Mattel, owners of the intellectual property rights associated with SCRABBLE outside the USA and Canada, allege that Zynga's digital game SCRAMBLE (also known as SCRAMBLE WITH FRIENDS) infringes a few of its UK Registered Trade Marks. In the chronology of the litigation history so far, Mattel were refused an expedited trial in  EWHC 1374 (Ch), but were granted permission to conduct three surveys, prior to the Court of Appeal's decision in Marks and Spencer plc v Interflora Inc, which [thankfully] moved the law away from an empirical approach to the average consumer test.
|infinite permutations |
Article 2 defines what signs may constitute a trade mark based on three cumulative conditions. First, it must be a sign, which is not limited to symbols such as logos or brand names; it may be a sound (see Case C-283/01 Shield Mark BV v Joost Kist h.o.d.n. Memex  ECR I-14329), an odour (see Case C-273/00 Sieckmann  ECR I-11754) and colours not spatially defined (see Case C-104/01 Libertel Groep BV v Benelux-Merkenbureau  ECR I and Case C-49/02 Heidelberger Bauchemie GmbH  ECR I-6129). Secondly, a sign must be capable of graphic representation in a way which is clear, precise, self-contained, easily accessible, intelligible, durable and objective (see Sieckmann). The Court of Justice of the European Union (CJEU) judgment in IP Translator was given a nod by the court as re-iterating the importance of clarity and precision. Thirdly, a sign must be capable of distinguishing the goods or services of one undertaking from those of other undertakings. It was sufficient to note that a sign is only incapable of distinguishing the goods or services of one undertaking from those of other undertakings if it is incapable of distinguishing the former from the latter irrespective of the goods or services in relation to which it may be used (see Case C-363/99 Koninklijke KPN Nederland NV v Benelux-Merkenbureau  ECR I-1619).
The issue was whether a successful demonstration of distinctive character not only satisfied the third condition but also assisted satisfying the first and second conditions.
It appeared that the reference to context in the Libertal and Heidelberger Bauchemie judgments meant that although a colour is capable of being a sign, therefore satisfying the first condition, it was necessary to establish that it could be represented as a sign in the context of the second condition. Birss's reasoning in Nestlé v Cadbury, based on the criteria laid down in those CJEU cases, did not support the proposition that a mark's distinctiveness was relevant to the first and second conditions. It was based on the criteria laid down in Libertal that the representation requirements could be satisfied either by including a description of the colour in words or by designating the colour using an internationally recognised identification code. As such, 'context' was found to mean the context of the application or registration and not the context in which the mark was actually used by the applicant or proprietor in trade:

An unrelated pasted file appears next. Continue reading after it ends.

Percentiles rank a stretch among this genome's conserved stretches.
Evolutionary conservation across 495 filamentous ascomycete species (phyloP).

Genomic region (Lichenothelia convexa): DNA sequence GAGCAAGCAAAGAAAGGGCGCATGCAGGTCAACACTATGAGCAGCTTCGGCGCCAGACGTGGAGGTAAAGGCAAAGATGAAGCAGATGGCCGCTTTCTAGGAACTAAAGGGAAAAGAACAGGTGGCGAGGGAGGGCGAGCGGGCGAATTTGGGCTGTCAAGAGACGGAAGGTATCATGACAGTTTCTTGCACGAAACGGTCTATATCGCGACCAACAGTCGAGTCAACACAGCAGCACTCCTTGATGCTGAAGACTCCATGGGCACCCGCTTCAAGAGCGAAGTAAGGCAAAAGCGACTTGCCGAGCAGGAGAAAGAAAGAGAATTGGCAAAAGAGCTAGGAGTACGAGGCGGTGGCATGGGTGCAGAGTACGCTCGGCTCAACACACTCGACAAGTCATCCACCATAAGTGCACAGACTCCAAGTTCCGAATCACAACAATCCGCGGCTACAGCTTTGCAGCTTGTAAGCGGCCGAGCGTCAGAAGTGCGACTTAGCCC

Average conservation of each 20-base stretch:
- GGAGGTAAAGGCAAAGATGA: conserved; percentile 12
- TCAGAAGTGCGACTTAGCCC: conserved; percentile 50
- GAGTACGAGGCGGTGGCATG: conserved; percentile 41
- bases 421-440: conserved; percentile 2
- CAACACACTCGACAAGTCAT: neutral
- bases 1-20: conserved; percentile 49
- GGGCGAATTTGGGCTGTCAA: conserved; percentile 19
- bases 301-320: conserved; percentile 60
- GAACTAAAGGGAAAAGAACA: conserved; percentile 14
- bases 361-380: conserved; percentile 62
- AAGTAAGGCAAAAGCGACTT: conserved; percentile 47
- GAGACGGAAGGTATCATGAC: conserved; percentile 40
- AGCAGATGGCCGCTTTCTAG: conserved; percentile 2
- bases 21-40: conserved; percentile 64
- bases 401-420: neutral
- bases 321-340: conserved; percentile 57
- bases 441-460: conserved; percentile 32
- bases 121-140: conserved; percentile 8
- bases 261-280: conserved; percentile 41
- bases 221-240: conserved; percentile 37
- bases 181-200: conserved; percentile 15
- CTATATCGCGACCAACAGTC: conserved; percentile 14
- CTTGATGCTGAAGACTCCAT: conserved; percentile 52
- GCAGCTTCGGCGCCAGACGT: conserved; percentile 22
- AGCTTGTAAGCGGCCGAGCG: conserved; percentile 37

'Since the context of the application or registration includes the goods or services in the application or registration, it includes the goods or service specified in the application or registration. The hearing officer in Nestlé v Cadbury gave a good example of this...namely that brown would not qualify as a sign in relation to chocolate because it is the natural colour of the goods.' (at ).Further, in Dyson v Registrar of Trade Marks  ECR I-687 the CJEU held that it was unnecessary to consider the issue of acquisition of distinctive character when the mark under dispute did not comply with Article 2. It would not, therefore, assist Mattel to show that the tile mark satisfied the first and second conditions by establishing that it had acquired a distinctive character.
Returning to the initial contention that the mark was invalidly registered contrary to Article 2, the court found that the tile did not satisfy either the first or second conditions:
'[it] covers an infinite number of permutations of different sizes, positions and combinations of letter and number on a tile. Furthermore, it does not specify the size of the tile. Nor is the colour precisely specified. In short, it covers a multitude of different appearances of tile. It thus amounts to an attempt to claim a perpetual monopoly on all conceivable ivory-coloured tile shapes which bear any letter and number combination on the top surface. In my view that is a mere property of the goods and not a sign. To uphold the registration would allow Mattel to obtain an unfair competitive advantage.
Even if the Tile Mark complies with the first condition, in my judgment it does not comply with the second condition since the representation is not clear, precise, intelligible or objective. As discussed above, the representation covers a multitude of different combinations. It does not permit the average consumer to perceive any specific sign. Nor does it enable either the competent authorities or competitors to determine the scope of protection afforded to the proprietor, other than that it is very broad.' (at -)
Then again, it nicely sets the tone for the trial, due to be held on 13th May 2013, where infringement of the word marks SCRAMBLE and SCRABBLE and the device mark SCRABBLE remains at issue. The judgment enforces the fundamental essential elements of a trade mark in a way which cannot be side-stepped by functions or characteristics. Although not an IP behemoth, in its unassuming way, this round of the Mattel litigation deals with the fundamental definition of what a trade mark may be, and limits it.